The On-Off Switch for Cocaine Addiction


A fascinating research paper was published this week in the journal Nature. Researchers found that they could create or extinguish cocaine addiction in rats by stimulating different areas of the brain with laser light.

The paper (abstract here) shows the importance of the prefrontal cortex in addiction and gives therapists a new target for treatment.

Called “prefrontal cortex hypoactivity,” the pattern of nerve firings has been linked to cocaine use, but until now the direct link to addiction hadn’t been shown. By stimulating neurons directly with laser light, the researchers literally switched cocaine addiction off in habituated rats and conversely created an addiction by stimulating other neurons. Or, as the researchers put it, “optogenetic prelimbic cortex inhibition significantly increased compulsive cocaine seeking.”

The “optogenectic” refers to laser light shining on an area of the brain - not a treatment that would work in humans, at least not without piercing the skull. But there may be an alternative readily available.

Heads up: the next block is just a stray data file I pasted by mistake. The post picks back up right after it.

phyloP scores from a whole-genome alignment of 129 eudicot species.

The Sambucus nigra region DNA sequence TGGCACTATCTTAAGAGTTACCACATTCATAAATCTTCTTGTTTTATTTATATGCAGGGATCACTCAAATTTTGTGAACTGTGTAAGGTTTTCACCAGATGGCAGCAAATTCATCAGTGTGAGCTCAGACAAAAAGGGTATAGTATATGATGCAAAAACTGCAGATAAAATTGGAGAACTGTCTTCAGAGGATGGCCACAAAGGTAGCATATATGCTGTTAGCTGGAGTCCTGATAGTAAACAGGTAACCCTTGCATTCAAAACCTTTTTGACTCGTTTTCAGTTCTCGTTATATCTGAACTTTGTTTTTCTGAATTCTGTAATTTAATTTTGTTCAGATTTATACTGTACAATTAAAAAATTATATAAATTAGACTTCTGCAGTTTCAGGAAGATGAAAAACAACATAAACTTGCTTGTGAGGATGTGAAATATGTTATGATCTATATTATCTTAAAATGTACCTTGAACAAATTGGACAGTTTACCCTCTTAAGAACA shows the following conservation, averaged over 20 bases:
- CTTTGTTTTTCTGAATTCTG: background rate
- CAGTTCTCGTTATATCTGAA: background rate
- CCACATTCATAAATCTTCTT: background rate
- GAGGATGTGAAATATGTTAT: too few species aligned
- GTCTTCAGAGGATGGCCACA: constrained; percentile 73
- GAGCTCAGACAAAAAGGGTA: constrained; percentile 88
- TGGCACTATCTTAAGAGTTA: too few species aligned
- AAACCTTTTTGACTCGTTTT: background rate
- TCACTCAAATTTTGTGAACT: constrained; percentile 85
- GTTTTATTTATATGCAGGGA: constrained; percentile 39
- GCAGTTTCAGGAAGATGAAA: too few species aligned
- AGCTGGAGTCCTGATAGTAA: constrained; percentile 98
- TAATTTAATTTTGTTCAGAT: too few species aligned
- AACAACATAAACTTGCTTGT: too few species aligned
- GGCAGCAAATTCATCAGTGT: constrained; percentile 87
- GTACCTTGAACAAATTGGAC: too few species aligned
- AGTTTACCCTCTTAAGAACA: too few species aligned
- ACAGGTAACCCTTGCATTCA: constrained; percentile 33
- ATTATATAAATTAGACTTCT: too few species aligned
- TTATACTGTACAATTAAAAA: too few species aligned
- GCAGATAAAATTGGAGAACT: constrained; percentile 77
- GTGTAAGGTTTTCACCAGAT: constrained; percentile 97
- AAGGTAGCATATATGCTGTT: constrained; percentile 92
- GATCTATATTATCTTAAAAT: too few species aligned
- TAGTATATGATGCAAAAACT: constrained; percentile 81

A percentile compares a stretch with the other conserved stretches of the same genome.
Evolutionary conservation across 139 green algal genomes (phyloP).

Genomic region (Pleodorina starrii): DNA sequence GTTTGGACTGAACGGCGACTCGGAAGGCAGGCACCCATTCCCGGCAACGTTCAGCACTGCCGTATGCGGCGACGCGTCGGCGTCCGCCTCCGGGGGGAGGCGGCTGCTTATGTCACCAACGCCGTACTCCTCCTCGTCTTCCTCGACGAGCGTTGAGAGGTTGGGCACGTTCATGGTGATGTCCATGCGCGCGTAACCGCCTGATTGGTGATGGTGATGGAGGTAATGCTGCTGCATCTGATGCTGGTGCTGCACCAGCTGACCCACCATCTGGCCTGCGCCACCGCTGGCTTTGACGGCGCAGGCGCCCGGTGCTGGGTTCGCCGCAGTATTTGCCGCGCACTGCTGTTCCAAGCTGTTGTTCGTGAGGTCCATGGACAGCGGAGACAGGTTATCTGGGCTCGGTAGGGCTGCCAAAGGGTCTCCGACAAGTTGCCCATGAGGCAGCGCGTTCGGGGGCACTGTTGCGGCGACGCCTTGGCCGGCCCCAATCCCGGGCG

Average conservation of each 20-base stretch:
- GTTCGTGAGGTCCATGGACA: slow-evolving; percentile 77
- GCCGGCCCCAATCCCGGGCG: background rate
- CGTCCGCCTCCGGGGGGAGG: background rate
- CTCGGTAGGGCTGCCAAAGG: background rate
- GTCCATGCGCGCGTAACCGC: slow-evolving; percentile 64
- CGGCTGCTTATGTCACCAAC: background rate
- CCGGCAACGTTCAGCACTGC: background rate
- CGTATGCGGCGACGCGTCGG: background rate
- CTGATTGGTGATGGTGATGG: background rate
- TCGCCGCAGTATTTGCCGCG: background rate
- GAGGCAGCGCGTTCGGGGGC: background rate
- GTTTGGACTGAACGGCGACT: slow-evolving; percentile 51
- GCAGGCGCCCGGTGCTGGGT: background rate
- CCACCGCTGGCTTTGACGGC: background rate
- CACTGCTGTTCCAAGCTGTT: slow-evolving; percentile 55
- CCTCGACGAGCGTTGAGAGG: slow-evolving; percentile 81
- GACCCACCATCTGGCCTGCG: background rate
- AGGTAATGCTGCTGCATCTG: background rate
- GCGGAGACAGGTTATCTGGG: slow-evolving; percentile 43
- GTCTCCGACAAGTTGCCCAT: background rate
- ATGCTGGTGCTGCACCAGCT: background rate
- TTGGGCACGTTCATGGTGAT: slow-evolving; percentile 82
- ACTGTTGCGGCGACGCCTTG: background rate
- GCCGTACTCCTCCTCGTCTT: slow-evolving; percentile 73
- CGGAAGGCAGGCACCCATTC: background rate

Transcranial Magnetic Stimulation

Transcranial magnetic stimulation (TMS) of the brain is already being explored by researchers. This technique uses high power magnets to influence electrical signaling in the brain. You can see how it works by bringing a magnet close to an older style (non-LCD) television screen. As the magnet comes close, the electrons “painting” the screen are warped by the magnetic field – without contacting the screen directly. In a similar manner, magnets can be used to stimulate the brain without having to open the skull. It isn’t as accurate as using surgery and a laser, but with the right target, it may work.

The rat model of addiction is well understood and accepted as a good parallel for human addiction, so the findings are considered very significant. To get the data, researchers bound a dye to certain neurons in the rat brain. The dye allowed laser light to be absorbed and trigger just those neurons that had the dye attached. The difficulty in adapting the therapy to humans will be at least partly because TMS is not as well targeted as the technique used in this study.

The laser on-off switch doesn’t do anything to prevent withdrawal or the physical symptoms of addiction, but for cocaine users the most difficult thing to overcome is the craving for the drug, and this was what scientists were measuring. In effect, this “brain switch” would restore a cocaine addict’s ability to choose not to use, an ability addiction destroys.

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